Cuddled and Carried / Consentido y Cargado (“Beginnings” Collection)

author: Dia L. Michels
translator: Victory Productions (text)
translator: The Spanish Group (teachers’ guide / back matter) 
illustrator: Mike Speiser
Science, Naturally! 2018, 2019

A year after its publication, Cuddled and Carried / Consentido y Cargado is being re-released in a 6 x 8-inch edition, with a new teacher's guide and supplemental back matter. The book is also still available in a larger format in paperback and hardback.

Rather than pre-readers themselves, the target audience appears to be parents and preschool teachers. Rather than being geared to very young children, this series uses an adult framework. Even with illustrations, the vocabulary is far beyond what pre-readers can relate to. Words such as “grooms,” “guides,” “cuddles,” “snuggles,” “shelters,” “nurtures,” “nuzzles,” and “nourishes” lose pre-readers. 

Six pages of back matter are presented in very small type, and text, illustrations and activities appear to be tailored to students way beyond preschool—more likely, at grades 5-up. The first part contains definitions and activities, including a list and description of  “Animal Classes / Clases de animales” (Bird / Pájaro, Reptile / Reptil, Fish / Pez, Mammal / Mamífero, Amphibian / Anfibio, and Arthropod / Artrópodo). This section instructs students to match the animals pictured in the book to its correct class, and identify which classes appear more than once, and which do not appear at all. Another section, “Care and Attachment / Cuidado y Apego,” includes Cache Mammals / Mamíferos que escondan, Follow Mammals / Mamíferos que siguen, Nest Mammals / Mamíferos que anidan, and Carry Mammals / Mamíferos que carman; and instructs students to “review the definitions provided here and try to match the mammals in this book to the way the mother cares for her babies.” 

Except for the excellent cover illustration, Speiser’s watercolor artwork is for the most part flat, with a limited range of colors and shades; and lacking texture and feeling. The animals in some are naturalistic and in others, exhibit human expressions. The design is awkward, with illustrations falling into the gutters and cutting off the images. (In one case, the mama elephant’s left ear is cut off and, on the other side, parts of the mama seal’s head and body are chopped off.) The full-bleed spreads, while somewhat better, still do not come together smoothly.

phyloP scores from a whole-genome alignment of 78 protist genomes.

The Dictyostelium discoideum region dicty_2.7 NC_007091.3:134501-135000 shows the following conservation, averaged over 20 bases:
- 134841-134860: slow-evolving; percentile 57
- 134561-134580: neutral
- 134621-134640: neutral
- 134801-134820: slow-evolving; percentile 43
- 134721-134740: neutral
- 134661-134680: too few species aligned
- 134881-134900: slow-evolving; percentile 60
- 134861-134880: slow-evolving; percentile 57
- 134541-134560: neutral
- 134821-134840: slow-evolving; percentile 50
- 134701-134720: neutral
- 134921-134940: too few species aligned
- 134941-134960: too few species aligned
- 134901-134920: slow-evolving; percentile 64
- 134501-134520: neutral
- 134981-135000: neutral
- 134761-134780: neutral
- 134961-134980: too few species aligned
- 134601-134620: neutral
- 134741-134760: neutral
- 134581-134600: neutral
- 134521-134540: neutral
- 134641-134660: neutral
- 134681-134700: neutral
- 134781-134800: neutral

Almost all of the Spanish translations—in the text and the back matter—are either incorrect or presented in standard American English rather than standard or colloquial Spanish. Here are a few examples:

• “Consentido” means “consented” or “indulged,” not “cuddled,” which would be “acurrucado” or “abrazado.” “Cargado” means “loaded,” not “carried.” When a diaper is full, it’s said to be “encargado.” “Carried” would be “llevado.”

• “Mi mamá me limpia” means “my mom cleans me,” which is appropriate, but it’s not a translation of “My mama grooms me,” which would be “Mi mamá me prepara.” (Animals sometimes groom each other and humans sometimes groom their animals, but human moms don’t groom their young children, so this example in English is meaningless to pre-readers.)  

• “Mi mamá me mima” means “my mom pampers me,” not “My mama snuggles me.” That would be, as above, “Mi mamá me accurruca.”

• “Mi mamá me da calor” means “My mom makes me hot” or “My mom gives me warmth,” rather than “My mom cuddles me,” which would sound better as “Mi mamá me abraza.” 

The final two-page spread depicts a family, whose members are sitting together on a couch. In English, the text reads, “My family loves me very much,” and it’s translated as, “Mi familia me da mucho amor.” This is literal, word-for-word Spanish; no one talks like that. Rather, it would be “Mi familia me quieren mucho” or “Mi familia me ama mucho.”

And, finally, that everyone in a Black family (dad, baby, grandma,  mom, older sister) is depicted with the exact same complexions, eyes, eyebrows, noses, and teeth—and, except for one of them, the exact same facial expressions—is a racist trope.

Books that are presented as bilingual or multilingual must be faithful to both or all of the languages. Especially when they’re marketed as educational materials for children, there is no room for error. Cuddled and Carried / Consentido y Cargado does not meet this important criterion and is not recommended.
—Beverly Slapin
(published 9/11/19)

Míl gracias a mis amigas y colegas, María Cárdenas y Judy Zalazar Drummond.

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